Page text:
How Dentists Can Protect Themselves from Hearing Loss and Tinnitus

Brian Taylor, AuD


In my years as an audiologist, I’ve met many dentists and dental assistants with hearing issues. Their symptoms have been both common and unique. Many complain of tinnitus—that ringing in the ears caused by noise. Others, and sometimes the same patients, have very specific hearing loss at high frequencies.

Both issues, tinnitus and targeted sensorineural hearing loss, demonstrate the same concept. Dental workers, because of the nature of what they do and the instruments they use, are more susceptible to noise-induced hearing issues than other people.

How can that be? It’s not like the dental office is a rock concert or a construction site. True, but put simply, the combined noise from dental instruments, used daily for several hours a day, exceeds safe noise levels. Dentists often don’t realize that fact until it’s too late.

The Prevalence of Hearing Issues in Dentistry

Research on the prevalence of noise-induced hearing loss among dental professionals is fragmented, with different studies taking place around the world.

That said, according to a 2016 study by the University of Oklahoma Health Sciences Center (OUHSC) College of Dentistry, 31% percent of dental workers believe that their work as a dentist has caused a change in their hearing. Rates of tinnitus, which isn’t the same as hearing loss but can be a sign of hearing loss to come, trend even higher among dental staff, with nearly 33% reporting at least some level of tinnitus.

Many dentists don’t realize they’re suffering from hearing loss when they arrive at my office. Although tinnitus is obvious, hearing loss in the high frequencies, caused by prolonged exposure to the din of dental equipment, is less so.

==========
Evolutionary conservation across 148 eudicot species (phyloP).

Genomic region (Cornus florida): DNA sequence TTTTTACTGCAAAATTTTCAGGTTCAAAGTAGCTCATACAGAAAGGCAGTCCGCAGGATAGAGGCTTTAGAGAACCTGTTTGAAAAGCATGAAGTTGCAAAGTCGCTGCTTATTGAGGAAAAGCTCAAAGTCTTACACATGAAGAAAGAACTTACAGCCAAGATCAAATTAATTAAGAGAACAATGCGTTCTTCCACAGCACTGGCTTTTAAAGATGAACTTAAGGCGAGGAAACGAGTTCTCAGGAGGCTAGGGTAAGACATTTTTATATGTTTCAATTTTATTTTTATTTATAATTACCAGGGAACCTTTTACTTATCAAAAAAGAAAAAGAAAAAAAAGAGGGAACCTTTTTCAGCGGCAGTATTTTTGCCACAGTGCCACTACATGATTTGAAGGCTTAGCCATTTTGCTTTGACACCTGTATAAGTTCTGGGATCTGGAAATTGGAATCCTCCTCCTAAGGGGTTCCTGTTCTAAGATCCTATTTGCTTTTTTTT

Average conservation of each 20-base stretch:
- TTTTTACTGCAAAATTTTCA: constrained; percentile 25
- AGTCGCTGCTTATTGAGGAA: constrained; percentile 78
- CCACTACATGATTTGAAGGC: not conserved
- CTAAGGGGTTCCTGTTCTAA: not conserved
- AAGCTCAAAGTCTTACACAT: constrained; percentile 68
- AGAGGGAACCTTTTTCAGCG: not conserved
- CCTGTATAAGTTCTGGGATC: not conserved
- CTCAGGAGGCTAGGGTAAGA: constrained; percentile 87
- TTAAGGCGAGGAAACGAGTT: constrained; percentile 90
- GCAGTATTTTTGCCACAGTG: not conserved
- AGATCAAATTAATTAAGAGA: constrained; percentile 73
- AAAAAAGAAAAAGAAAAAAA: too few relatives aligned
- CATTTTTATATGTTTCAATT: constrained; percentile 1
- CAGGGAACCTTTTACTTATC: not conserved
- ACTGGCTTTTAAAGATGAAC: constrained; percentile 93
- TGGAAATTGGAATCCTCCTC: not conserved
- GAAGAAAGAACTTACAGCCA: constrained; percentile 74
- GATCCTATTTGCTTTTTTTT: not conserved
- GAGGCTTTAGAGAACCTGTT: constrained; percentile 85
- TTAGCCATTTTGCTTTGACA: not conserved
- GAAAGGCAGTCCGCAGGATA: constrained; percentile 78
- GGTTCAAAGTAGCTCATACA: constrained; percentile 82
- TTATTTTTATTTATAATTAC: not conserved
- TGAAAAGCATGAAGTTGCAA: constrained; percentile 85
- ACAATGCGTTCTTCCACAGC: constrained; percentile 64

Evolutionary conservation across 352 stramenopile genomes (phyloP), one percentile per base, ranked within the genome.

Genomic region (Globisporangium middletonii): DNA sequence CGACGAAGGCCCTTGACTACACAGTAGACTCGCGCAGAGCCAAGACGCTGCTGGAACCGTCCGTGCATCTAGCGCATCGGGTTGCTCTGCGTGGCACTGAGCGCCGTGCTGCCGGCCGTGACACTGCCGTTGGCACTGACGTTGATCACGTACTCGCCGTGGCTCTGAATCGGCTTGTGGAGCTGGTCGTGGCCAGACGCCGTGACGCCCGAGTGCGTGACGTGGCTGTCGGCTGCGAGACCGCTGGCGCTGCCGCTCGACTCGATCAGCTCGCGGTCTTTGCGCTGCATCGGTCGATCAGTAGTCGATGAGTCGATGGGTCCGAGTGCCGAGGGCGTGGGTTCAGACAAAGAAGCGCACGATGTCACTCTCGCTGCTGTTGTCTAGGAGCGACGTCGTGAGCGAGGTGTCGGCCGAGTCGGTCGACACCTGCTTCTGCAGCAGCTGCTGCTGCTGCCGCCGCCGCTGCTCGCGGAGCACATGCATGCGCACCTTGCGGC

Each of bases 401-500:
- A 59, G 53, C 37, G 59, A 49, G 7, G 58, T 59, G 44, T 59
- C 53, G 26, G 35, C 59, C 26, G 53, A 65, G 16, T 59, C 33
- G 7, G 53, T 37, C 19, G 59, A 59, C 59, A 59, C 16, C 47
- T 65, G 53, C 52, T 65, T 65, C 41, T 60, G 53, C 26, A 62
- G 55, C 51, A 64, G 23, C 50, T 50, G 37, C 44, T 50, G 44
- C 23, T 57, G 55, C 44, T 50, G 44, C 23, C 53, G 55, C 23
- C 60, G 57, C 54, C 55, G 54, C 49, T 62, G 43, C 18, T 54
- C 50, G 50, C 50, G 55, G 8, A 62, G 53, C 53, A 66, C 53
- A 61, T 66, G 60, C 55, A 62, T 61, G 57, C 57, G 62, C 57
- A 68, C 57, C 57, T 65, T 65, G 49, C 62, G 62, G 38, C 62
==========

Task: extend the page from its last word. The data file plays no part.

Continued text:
Some of these patients don’t even complain of hearing loss per se, but rather that they can’t make out what people with high-pitched voices—typically women and children—are saying, or that they sometimes have trouble concentrating, or they grow tired listening to conversations. All are symptoms of sensorineural, noise-induced hearing loss.

But there are a few steps dental professionals can take to avoid the effects of hearing loss and tinnitus.

Understand the Situation

Noise is measured in decibels. In the United States, the Occupational Safety and Health Administration (OSHA) has determined that prolonged exposure to noise greater than 85 decibels is unsafe.

In its study, the OUHSC College of Dentistry also concluded that “dentists are at risk of exposure to hazardous noise levels in their work environment, with that risk related to time of exposure to dental handpieces and suction.” Neither piece of equipment by itself consistently exceeded 85 decibels. But together, and especially when suction was obstructed, they averaged nearly 100 decibels.

In short, yes, using dental equipment for hours a day exposes dentists to enough noise to affect their hearing. Understanding that fact could lead to the purchase of quieter equipment, if available, and should certainly prompt dental professionals to take further steps to protect themselves.

Establish a Hearing Baseline

Knowing their job could affect their hearing, dental workers should get their hearing tested early in their careers. Because the sound that many dental instruments emit is high-pitched, it tends to affect hearing at those higher frequencies.

Again, noise-induced hearing loss at high frequencies can be hard to self-detect. People tend to associate hearing loss with a lack of volume. An audiologist can help understand if a patient is having trouble perceiving certain frequencies.

Take Protective Measures

Dentists and dental assistants sometimes need to communicate with their patients and hear what they have to say. So although ear plugs or other protective equipment can keep them safe from noise, dental workers usually can’t go that route.